Thanks to the ADA, the Coca-Cola Company is getting a huge public relations benefit and a rare and unique opportunity to improve its public image and obscure attention away from the contribution of its products to poor nutrition and obesity.

In its annual sustainability report for 2009-2010, the Coca-Cola Company uses its sponsorship of the American Dietetic Association to enhance its own public image as a socially responsible company that is committed to improving the public's health. Coca-Cola writes: "We continue to build public-private partnerships to promote the importance of energy balance that includes physical activity and sensible, balanced diets. In the United States, we currently reach millions of consumers annually through our work with the American Dietetic Association... ."

Pepsico, too, uses its sponsorship of the American Dietetic Association to enhance its image as a socially responsible company that is working to improve the public's health. In its 2008 annual sustainability report, it writes: "In the U.S., we’re working with the American Dietetic Association, the nation’s largest organization of food and nutrition professionals, to develop educational programs and engage in frequent dialogues that will make a positive difference in public health through improved product choices and adoption of active lifestyles."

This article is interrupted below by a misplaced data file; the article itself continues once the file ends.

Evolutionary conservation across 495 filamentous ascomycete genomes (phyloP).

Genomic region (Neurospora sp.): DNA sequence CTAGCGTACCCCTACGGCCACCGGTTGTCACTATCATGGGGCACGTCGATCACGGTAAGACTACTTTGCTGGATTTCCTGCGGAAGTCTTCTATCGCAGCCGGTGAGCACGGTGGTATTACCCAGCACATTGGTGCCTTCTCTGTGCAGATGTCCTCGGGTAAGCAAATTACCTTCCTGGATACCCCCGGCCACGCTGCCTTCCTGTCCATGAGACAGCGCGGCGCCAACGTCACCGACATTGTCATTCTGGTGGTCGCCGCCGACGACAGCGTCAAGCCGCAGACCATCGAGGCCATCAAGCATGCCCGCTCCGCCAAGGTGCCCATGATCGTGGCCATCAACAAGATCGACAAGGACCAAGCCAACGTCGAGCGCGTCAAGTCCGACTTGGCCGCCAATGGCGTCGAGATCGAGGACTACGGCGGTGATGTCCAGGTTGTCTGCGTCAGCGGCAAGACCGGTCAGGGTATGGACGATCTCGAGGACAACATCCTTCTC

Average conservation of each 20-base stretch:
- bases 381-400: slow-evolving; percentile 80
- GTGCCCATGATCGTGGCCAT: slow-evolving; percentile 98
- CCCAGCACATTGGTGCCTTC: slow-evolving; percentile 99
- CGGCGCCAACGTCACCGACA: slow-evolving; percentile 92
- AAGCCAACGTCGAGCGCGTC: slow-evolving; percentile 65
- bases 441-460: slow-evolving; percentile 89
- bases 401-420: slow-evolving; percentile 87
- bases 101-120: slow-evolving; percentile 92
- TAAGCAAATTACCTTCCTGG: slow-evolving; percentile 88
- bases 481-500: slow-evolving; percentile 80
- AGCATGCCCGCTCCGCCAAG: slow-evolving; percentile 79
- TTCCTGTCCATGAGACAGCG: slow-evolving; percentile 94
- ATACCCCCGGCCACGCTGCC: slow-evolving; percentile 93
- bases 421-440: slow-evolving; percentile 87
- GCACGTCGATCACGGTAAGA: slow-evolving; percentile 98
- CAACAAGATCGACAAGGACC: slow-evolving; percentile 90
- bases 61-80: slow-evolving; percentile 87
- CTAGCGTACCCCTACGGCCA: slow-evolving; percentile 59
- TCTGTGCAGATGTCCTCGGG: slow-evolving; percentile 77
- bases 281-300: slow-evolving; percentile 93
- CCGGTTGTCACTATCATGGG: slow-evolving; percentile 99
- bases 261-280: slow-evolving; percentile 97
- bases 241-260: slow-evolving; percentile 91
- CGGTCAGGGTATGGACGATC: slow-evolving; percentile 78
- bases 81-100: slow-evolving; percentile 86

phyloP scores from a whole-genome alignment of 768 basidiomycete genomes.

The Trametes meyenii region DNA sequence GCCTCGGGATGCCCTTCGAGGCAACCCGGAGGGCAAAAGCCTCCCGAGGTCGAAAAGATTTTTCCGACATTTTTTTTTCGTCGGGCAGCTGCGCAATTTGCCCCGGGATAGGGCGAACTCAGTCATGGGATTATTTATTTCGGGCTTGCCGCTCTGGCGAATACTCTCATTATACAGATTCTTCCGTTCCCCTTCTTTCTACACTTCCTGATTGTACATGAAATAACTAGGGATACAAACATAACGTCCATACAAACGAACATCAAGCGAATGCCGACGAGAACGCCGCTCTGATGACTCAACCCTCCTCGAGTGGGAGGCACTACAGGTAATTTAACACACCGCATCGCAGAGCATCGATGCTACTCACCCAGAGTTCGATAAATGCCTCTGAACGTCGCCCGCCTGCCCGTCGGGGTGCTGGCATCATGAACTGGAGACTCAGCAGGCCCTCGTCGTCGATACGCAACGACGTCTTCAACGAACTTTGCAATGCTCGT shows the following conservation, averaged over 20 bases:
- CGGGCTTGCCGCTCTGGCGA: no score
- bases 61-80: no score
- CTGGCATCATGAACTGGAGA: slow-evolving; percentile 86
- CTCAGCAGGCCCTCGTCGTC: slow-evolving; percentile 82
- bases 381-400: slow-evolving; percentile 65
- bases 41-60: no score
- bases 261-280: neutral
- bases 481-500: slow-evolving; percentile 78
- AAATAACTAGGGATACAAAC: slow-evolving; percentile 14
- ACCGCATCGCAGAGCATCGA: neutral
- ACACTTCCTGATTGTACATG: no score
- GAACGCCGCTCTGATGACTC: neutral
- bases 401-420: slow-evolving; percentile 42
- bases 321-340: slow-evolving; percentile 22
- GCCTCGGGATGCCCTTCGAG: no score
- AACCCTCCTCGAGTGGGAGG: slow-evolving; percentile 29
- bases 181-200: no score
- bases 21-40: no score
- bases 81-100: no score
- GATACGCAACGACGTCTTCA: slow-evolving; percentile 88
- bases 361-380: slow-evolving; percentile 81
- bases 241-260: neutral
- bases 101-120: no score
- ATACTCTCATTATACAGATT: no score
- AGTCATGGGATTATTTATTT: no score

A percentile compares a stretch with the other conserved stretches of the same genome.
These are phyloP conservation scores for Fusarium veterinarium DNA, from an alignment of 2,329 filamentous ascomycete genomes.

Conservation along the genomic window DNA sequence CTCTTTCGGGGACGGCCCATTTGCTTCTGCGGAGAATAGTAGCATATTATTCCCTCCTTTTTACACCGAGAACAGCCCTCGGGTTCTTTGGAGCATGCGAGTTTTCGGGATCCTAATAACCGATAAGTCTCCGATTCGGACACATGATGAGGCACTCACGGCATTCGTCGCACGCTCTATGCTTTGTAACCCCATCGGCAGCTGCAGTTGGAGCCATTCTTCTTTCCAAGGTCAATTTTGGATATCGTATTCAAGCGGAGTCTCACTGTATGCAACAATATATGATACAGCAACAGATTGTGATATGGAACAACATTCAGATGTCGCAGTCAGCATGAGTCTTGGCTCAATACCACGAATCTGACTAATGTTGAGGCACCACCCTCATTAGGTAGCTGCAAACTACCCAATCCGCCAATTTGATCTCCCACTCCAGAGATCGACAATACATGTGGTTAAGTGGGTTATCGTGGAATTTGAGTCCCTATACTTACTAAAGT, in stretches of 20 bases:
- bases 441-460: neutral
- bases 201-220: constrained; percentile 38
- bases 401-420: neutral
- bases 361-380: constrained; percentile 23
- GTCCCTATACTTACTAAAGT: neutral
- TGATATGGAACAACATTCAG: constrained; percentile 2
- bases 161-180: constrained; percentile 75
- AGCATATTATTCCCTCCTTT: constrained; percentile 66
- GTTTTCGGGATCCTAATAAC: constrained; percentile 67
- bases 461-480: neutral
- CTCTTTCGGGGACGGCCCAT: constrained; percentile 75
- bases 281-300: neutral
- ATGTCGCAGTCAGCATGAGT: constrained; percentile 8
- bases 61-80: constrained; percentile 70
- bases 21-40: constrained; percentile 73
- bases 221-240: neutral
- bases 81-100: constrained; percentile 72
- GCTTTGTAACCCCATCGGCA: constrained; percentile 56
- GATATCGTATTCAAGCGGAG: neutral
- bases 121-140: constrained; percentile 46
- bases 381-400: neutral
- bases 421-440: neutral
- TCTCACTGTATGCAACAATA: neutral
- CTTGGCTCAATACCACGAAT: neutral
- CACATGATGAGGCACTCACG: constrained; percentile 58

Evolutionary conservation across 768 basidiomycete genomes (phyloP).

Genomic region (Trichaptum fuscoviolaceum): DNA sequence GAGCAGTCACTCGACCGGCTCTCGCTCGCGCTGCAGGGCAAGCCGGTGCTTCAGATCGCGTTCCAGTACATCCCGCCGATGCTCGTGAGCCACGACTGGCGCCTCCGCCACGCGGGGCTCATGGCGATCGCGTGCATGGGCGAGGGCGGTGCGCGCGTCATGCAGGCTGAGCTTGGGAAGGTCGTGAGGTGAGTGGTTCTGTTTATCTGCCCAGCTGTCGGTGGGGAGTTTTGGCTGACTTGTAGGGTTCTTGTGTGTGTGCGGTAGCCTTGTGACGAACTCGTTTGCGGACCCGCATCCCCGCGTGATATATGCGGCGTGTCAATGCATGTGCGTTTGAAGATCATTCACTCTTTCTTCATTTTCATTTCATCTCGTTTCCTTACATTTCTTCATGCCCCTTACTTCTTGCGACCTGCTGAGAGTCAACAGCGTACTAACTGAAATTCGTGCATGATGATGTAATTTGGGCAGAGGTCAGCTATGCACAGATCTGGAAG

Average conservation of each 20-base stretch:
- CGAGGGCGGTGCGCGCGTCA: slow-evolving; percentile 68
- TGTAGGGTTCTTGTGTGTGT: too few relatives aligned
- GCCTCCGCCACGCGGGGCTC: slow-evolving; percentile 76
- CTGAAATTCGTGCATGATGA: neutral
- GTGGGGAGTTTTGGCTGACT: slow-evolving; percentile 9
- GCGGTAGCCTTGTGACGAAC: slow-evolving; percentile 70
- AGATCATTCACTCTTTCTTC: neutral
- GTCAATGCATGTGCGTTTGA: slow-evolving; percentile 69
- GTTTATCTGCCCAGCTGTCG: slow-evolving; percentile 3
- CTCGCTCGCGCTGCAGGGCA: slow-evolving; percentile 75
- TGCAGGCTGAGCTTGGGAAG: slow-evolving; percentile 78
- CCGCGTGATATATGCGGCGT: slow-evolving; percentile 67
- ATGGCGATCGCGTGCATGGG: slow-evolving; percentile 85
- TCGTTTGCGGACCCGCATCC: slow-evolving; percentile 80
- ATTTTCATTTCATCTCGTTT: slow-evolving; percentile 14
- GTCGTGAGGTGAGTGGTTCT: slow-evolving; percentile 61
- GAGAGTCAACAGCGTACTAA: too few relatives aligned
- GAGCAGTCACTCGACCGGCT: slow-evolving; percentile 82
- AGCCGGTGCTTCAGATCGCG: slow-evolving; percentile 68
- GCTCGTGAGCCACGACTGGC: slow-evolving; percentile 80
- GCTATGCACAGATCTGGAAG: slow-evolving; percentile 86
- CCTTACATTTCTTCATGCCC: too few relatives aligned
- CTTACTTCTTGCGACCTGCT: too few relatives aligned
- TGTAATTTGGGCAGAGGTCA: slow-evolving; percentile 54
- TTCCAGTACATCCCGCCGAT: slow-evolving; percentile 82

For Coca-Cola and Pepsico, corporate sponsorship is actually part of their marketing mix. Sponsorship is an aspect of public relations, which is one of the four elements of corporate marketing: advertising, sales promotion, public relations, and direct marketing.

As Rosenberg and I wrote in an article in the journal Tobacco Control in 2001: "Corporate sponsorship of events and organisations is a well recognised marketing tool. In the marketing literature, sponsorship is noted to enhance a corporation’s image, to associate the name of a sponsoring company with causes that are important to a particular target group, to offer effective product exposure, to target specific populations including groups that are difficult to reach through more traditional forms of advertising, and to provide publicity for a company through highly visible activities. Corporate sponsorship of, and donations to, social causes has been termed “cause related marketing” and its purposes, according to Kotler, are to “enhance corporate image, thwart negative publicity, pacify consumer groups, launch a new product or brand, broaden their customer base, and generate incremental sales” (page 29)."